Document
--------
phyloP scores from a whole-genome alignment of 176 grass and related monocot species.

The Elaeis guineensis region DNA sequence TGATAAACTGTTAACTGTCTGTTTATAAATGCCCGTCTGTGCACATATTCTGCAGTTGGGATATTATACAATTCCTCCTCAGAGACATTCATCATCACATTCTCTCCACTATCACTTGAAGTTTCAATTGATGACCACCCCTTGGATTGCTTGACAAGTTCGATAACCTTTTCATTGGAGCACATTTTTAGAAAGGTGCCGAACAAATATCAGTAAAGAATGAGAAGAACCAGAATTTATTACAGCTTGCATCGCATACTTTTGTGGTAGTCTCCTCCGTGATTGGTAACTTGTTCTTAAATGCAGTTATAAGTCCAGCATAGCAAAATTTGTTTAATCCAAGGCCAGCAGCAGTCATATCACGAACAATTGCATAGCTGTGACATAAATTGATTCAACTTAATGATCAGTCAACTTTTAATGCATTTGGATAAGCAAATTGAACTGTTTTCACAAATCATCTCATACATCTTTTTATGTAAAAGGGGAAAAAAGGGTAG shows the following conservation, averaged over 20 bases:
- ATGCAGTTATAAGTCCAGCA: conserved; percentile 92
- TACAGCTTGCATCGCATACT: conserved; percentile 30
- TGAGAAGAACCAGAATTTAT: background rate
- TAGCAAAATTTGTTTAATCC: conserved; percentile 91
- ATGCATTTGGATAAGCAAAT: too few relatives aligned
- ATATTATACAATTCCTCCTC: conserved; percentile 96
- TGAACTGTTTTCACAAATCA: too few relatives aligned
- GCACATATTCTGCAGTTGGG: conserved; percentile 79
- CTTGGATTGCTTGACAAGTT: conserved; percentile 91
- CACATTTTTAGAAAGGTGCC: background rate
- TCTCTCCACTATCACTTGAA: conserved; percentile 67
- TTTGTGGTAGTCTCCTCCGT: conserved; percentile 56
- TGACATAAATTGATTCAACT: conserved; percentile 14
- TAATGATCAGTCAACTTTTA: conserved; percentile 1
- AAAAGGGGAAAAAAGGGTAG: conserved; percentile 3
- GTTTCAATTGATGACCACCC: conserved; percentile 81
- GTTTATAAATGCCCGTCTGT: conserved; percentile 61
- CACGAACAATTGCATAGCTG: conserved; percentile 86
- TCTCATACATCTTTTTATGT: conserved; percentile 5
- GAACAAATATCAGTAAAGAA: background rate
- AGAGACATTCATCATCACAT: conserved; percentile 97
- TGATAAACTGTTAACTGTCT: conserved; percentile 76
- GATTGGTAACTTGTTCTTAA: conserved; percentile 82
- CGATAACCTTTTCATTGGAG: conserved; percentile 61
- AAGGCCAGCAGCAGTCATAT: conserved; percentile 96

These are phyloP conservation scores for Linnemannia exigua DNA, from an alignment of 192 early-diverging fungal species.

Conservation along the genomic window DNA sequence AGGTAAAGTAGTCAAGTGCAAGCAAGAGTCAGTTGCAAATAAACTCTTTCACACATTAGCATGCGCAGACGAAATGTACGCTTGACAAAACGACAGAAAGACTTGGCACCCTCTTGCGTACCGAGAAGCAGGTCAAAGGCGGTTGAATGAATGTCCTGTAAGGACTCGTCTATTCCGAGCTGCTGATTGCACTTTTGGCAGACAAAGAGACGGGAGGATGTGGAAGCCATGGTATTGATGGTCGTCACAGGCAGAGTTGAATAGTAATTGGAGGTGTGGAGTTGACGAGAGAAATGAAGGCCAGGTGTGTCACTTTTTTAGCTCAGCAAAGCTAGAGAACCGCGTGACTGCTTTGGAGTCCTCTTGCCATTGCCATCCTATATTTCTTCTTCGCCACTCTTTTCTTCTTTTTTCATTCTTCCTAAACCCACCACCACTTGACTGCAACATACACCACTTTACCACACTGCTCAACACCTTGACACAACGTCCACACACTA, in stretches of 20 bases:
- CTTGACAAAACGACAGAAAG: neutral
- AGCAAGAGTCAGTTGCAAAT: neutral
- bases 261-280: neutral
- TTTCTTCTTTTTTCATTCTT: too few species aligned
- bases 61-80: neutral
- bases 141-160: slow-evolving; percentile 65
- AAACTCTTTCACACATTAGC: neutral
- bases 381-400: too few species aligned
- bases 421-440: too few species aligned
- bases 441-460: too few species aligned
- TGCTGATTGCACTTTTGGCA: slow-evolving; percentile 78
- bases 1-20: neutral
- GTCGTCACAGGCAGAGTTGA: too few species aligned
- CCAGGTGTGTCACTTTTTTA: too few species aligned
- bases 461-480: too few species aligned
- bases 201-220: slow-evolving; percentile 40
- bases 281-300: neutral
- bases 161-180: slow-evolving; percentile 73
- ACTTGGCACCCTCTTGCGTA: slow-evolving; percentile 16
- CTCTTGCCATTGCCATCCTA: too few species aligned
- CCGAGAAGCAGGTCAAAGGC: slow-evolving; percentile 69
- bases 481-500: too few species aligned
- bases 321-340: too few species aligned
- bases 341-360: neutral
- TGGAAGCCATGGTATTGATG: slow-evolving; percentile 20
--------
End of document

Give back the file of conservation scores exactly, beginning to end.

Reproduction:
phyloP scores from a whole-genome alignment of 176 grass and related monocot species.

The Elaeis guineensis region DNA sequence TGATAAACTGTTAACTGTCTGTTTATAAATGCCCGTCTGTGCACATATTCTGCAGTTGGGATATTATACAATTCCTCCTCAGAGACATTCATCATCACATTCTCTCCACTATCACTTGAAGTTTCAATTGATGACCACCCCTTGGATTGCTTGACAAGTTCGATAACCTTTTCATTGGAGCACATTTTTAGAAAGGTGCCGAACAAATATCAGTAAAGAATGAGAAGAACCAGAATTTATTACAGCTTGCATCGCATACTTTTGTGGTAGTCTCCTCCGTGATTGGTAACTTGTTCTTAAATGCAGTTATAAGTCCAGCATAGCAAAATTTGTTTAATCCAAGGCCAGCAGCAGTCATATCACGAACAATTGCATAGCTGTGACATAAATTGATTCAACTTAATGATCAGTCAACTTTTAATGCATTTGGATAAGCAAATTGAACTGTTTTCACAAATCATCTCATACATCTTTTTATGTAAAAGGGGAAAAAAGGGTAG shows the following conservation, averaged over 20 bases:
- ATGCAGTTATAAGTCCAGCA: conserved; percentile 92
- TACAGCTTGCATCGCATACT: conserved; percentile 30
- TGAGAAGAACCAGAATTTAT: background rate
- TAGCAAAATTTGTTTAATCC: conserved; percentile 91
- ATGCATTTGGATAAGCAAAT: too few relatives aligned
- ATATTATACAATTCCTCCTC: conserved; percentile 96
- TGAACTGTTTTCACAAATCA: too few relatives aligned
- GCACATATTCTGCAGTTGGG: conserved; percentile 79
- CTTGGATTGCTTGACAAGTT: conserved; percentile 91
- CACATTTTTAGAAAGGTGCC: background rate
- TCTCTCCACTATCACTTGAA: conserved; percentile 67
- TTTGTGGTAGTCTCCTCCGT: conserved; percentile 56
- TGACATAAATTGATTCAACT: conserved; percentile 14
- TAATGATCAGTCAACTTTTA: conserved; percentile 1
- AAAAGGGGAAAAAAGGGTAG: conserved; percentile 3
- GTTTCAATTGATGACCACCC: conserved; percentile 81
- GTTTATAAATGCCCGTCTGT: conserved; percentile 61
- CACGAACAATTGCATAGCTG: conserved; percentile 86
- TCTCATACATCTTTTTATGT: conserved; percentile 5
- GAACAAATATCAGTAAAGAA: background rate
- AGAGACATTCATCATCACAT: conserved; percentile 97
- TGATAAACTGTTAACTGTCT: conserved; percentile 76
- GATTGGTAACTTGTTCTTAA: conserved; percentile 82
- CGATAACCTTTTCATTGGAG: conserved; percentile 61
- AAGGCCAGCAGCAGTCATAT: conserved; percentile 96

These are phyloP conservation scores for Linnemannia exigua DNA, from an alignment of 192 early-diverging fungal species.

Conservation along the genomic window DNA sequence AGGTAAAGTAGTCAAGTGCAAGCAAGAGTCAGTTGCAAATAAACTCTTTCACACATTAGCATGCGCAGACGAAATGTACGCTTGACAAAACGACAGAAAGACTTGGCACCCTCTTGCGTACCGAGAAGCAGGTCAAAGGCGGTTGAATGAATGTCCTGTAAGGACTCGTCTATTCCGAGCTGCTGATTGCACTTTTGGCAGACAAAGAGACGGGAGGATGTGGAAGCCATGGTATTGATGGTCGTCACAGGCAGAGTTGAATAGTAATTGGAGGTGTGGAGTTGACGAGAGAAATGAAGGCCAGGTGTGTCACTTTTTTAGCTCAGCAAAGCTAGAGAACCGCGTGACTGCTTTGGAGTCCTCTTGCCATTGCCATCCTATATTTCTTCTTCGCCACTCTTTTCTTCTTTTTTCATTCTTCCTAAACCCACCACCACTTGACTGCAACATACACCACTTTACCACACTGCTCAACACCTTGACACAACGTCCACACACTA, in stretches of 20 bases:
- CTTGACAAAACGACAGAAAG: neutral
- AGCAAGAGTCAGTTGCAAAT: neutral
- bases 261-280: neutral
- TTTCTTCTTTTTTCATTCTT: too few species aligned
- bases 61-80: neutral
- bases 141-160: slow-evolving; percentile 65
- AAACTCTTTCACACATTAGC: neutral
- bases 381-400: too few species aligned
- bases 421-440: too few species aligned
- bases 441-460: too few species aligned
- TGCTGATTGCACTTTTGGCA: slow-evolving; percentile 78
- bases 1-20: neutral
- GTCGTCACAGGCAGAGTTGA: too few species aligned
- CCAGGTGTGTCACTTTTTTA: too few species aligned
- bases 461-480: too few species aligned
- bases 201-220: slow-evolving; percentile 40
- bases 281-300: neutral
- bases 161-180: slow-evolving; percentile 73
- ACTTGGCACCCTCTTGCGTA: slow-evolving; percentile 16
- CTCTTGCCATTGCCATCCTA: too few species aligned
- CCGAGAAGCAGGTCAAAGGC: slow-evolving; percentile 69
- bases 481-500: too few species aligned
- bases 321-340: too few species aligned
- bases 341-360: neutral
- TGGAAGCCATGGTATTGATG: slow-evolving; percentile 20